Groesbeek is located 10 kilometers south east of the town of Nijmegen and close to the German frontier. Groesbeek Canadian War Cemetery is 3 kilometers north of the village and 1.5 kilometer east of the main road to Nijmegen. On leaving the A73 motorway at the junction Overasselt-Mook-Groesbeek, follow directions to Mook. Follow direction signs towards Mook War Cemetery. After passing Mook War Cemetery continue to the village of Groesbeek to a roundabout. Turn left at the roundabout onto Dorpstraat passing through Groesbeek. The road name then changes to Molenweg. A Commission direction sign indicates the right hand turning from Molenweg onto the Zeven Heuvelenweg. 1 kilometer after entering this road lies the cemetery on the right hand side of the road. There is a large parking area in front.


Holton Canadian War Cemetery

Holton Christmas Eve

Holton, Holland
Canadian War Cemetery, Christmas eve 2007

On Christmas Eve each year the school children place these candles
Here at the Holton Cemetary there are 21 Cape Breton Highlanders


The Netherlands fell to the Germans in May 1940 and was not re-entered by Allied forces until September 1944. The great majority of those buried in Holten Canadian War Cemetery died during the last stages of the war in Holland, during the advance of the Canadian 2nd Corps into northern Germany, and across the Ems in April and the first days of May 1945. After the end of hostilities their remains were brought together into this cemetery. Holten Canadian War Cemetery contains 1,393 Commonwealth burials of the Second World War.

Even until autumn 1945 one could find crosses scattered all over the country in the eastern and northern parts of the Netherlands, marking the places where soldiers had been killed and buried. They had given their lives to liberate a country from 5 years of brutal oppression. One day, while passing Holten, Overijssel, it occurred to Lt. General G.G. Simonds, commander of the 2nd. Canadian Army that the Holterberg area might be a suitable place for a Canadian War Cemetery.

Some officers made contact with the mayor of Holten at that time, mr. W.H. Enklaar, who immediately did everything possible to raise a cemetery. In a later stage negotiations were carried on by the Ministry of War. The result was that the grounds were given to the Canadian government and became a Canadian territory.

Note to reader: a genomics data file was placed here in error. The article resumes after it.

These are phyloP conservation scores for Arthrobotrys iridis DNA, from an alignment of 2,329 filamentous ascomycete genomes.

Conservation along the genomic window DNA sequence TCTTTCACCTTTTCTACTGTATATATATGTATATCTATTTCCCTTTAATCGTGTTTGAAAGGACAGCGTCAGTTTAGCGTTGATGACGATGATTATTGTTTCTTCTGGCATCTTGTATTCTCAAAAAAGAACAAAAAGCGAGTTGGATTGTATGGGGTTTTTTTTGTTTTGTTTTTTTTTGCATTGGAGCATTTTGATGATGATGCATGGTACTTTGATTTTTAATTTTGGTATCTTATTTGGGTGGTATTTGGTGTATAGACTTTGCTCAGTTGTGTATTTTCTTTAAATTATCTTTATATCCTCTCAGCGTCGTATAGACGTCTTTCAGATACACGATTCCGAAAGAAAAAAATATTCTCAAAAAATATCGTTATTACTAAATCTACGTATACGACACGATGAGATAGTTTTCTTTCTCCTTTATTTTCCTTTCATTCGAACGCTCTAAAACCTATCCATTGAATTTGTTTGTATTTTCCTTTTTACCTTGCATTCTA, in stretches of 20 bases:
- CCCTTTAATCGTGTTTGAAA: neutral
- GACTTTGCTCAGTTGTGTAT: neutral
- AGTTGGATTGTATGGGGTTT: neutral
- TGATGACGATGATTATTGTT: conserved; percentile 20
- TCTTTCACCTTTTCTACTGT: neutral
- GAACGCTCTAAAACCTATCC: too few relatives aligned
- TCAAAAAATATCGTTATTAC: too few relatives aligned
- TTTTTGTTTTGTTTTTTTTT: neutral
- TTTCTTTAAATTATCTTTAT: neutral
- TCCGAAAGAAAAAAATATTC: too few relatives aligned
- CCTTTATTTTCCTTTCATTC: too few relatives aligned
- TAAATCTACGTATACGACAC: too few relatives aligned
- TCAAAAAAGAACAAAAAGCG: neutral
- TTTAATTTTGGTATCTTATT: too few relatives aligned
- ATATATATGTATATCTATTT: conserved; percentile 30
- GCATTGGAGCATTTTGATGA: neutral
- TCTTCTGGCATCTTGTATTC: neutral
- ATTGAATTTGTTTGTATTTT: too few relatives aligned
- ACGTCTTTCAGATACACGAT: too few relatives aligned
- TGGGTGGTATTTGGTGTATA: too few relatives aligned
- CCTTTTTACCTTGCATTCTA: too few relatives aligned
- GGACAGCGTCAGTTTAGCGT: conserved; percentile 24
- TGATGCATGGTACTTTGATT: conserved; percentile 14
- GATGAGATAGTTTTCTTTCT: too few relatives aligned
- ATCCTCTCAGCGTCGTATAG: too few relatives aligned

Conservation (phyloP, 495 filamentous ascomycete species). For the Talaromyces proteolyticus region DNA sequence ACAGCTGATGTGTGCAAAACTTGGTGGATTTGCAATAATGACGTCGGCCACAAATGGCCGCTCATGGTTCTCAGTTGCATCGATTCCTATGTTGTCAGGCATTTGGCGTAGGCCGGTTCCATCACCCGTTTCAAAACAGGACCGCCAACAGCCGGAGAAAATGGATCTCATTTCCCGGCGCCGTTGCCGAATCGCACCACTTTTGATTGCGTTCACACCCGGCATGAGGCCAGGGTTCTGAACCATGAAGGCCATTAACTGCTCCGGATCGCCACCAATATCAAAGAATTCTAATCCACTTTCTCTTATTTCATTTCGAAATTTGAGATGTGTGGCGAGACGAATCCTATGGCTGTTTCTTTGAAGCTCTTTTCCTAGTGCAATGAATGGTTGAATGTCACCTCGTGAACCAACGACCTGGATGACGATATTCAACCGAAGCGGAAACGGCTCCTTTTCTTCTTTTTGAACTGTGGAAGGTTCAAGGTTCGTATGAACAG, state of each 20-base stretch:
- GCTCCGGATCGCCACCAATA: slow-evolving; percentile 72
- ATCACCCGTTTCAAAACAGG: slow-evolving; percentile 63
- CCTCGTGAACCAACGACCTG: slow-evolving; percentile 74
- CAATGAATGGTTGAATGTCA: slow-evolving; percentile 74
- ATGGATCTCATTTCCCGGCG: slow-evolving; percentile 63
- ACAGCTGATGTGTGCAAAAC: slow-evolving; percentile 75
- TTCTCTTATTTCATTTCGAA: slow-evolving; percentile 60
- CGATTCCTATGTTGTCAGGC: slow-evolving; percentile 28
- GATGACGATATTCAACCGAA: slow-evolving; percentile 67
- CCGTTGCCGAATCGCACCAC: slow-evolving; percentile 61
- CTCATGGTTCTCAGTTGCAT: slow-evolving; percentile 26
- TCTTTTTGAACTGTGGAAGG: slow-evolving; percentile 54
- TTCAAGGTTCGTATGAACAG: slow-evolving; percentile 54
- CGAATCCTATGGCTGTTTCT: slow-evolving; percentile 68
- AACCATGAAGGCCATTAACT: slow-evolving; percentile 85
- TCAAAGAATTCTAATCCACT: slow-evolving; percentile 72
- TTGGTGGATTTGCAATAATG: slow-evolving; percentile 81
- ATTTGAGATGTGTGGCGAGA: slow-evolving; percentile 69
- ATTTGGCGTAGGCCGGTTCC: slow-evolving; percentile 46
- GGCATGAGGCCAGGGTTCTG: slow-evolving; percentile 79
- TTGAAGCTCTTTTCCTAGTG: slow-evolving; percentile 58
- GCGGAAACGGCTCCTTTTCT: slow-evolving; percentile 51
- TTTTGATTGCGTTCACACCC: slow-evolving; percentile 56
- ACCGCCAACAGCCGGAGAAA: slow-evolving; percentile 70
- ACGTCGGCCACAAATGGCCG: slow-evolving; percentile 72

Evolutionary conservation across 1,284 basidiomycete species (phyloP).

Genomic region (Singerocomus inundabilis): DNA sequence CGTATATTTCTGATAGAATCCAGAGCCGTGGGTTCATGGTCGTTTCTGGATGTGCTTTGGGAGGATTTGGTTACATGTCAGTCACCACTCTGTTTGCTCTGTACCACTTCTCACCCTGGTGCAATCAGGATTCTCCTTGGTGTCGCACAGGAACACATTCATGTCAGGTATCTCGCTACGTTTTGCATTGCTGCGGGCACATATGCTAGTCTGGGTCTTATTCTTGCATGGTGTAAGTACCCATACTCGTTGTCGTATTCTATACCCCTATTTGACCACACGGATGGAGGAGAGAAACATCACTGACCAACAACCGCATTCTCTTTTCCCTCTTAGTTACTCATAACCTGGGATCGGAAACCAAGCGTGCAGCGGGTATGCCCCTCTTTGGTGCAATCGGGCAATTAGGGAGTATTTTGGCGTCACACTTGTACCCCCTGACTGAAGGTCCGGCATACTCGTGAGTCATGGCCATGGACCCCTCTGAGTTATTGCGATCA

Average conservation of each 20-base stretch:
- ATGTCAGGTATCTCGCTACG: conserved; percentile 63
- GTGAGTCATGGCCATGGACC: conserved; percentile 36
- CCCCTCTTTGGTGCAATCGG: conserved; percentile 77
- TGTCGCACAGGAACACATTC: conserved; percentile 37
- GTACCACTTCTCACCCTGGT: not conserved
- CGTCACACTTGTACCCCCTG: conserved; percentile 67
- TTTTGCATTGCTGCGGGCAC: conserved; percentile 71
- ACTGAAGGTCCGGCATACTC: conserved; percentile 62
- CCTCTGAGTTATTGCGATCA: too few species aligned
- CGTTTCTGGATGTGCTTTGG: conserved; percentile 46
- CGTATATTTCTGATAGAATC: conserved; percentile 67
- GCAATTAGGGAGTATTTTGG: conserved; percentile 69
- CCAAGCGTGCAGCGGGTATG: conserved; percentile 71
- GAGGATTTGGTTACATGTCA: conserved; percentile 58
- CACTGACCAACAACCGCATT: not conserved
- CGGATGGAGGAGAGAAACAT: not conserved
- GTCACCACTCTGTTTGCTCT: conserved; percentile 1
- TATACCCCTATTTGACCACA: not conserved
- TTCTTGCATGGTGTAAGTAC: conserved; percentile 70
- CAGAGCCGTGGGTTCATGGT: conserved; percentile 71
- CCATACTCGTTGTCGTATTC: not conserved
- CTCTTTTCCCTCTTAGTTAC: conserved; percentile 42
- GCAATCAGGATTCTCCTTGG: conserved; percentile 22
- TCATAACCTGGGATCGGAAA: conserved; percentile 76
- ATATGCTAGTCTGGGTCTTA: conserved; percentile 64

The cemetery was constructed and carried out by Canadian soldiers who were waiting for their repatriation. They flattened and terraced the site. The first fallen soldiers buried were all Canadian soldiers, killed in the Holten area. Their graves are in the first plot left of the entrance.
Nearly 1,400 fallen comrades were to follow.

Afterwards the planned area of 14 acres turned out to be too large, so the front part was laid out as a beautiful heather-garden. Until 1970 both cemetery and garden were kept by Mr. Reeves, an Englishman. He served in the Royal Hampshire Regiment. After him the work was done by Mr. H. Krieger, a citizen from Holten.

Today the Mobile Group of the Commonwealth Grave Commission maintains the cemetery. A member of this group is Mr. Andre Deijk, a citizen of Holten. Among the rustling pines of the Holterberg lies the cemetery quietly with its hundreds of graves and every year on May 4th a service of remembrance is held by the schoolchildren of Holten. On Christmas-Eve the schoolchildren put candles on the graves to carry on the light of freedom.


Holten is a village 20 kilometers east of the town of Deventer, on the main A1 motorway from Amsterdam to Bremen in Germany. Following the A1 motorway, turn off at exit 30 and follow the N332 in the direction of Holten. Follow the N332 until reaching a signpost for Holterberg. Turn right onto the N344 in the direction of Holten, then at the T junction turn left towards Holten. Follow this road to the roundabout. Take second exit then turn first right towards Holterberg. Follow this road uphill until you see a green Commission sign pointing to the right. Turn right down the track and follow to the end. Turn left and the cemetery lies along here on the left hand side.

©Cape Breton Highlanders 2004
Last update: Thursday, January 10, 2008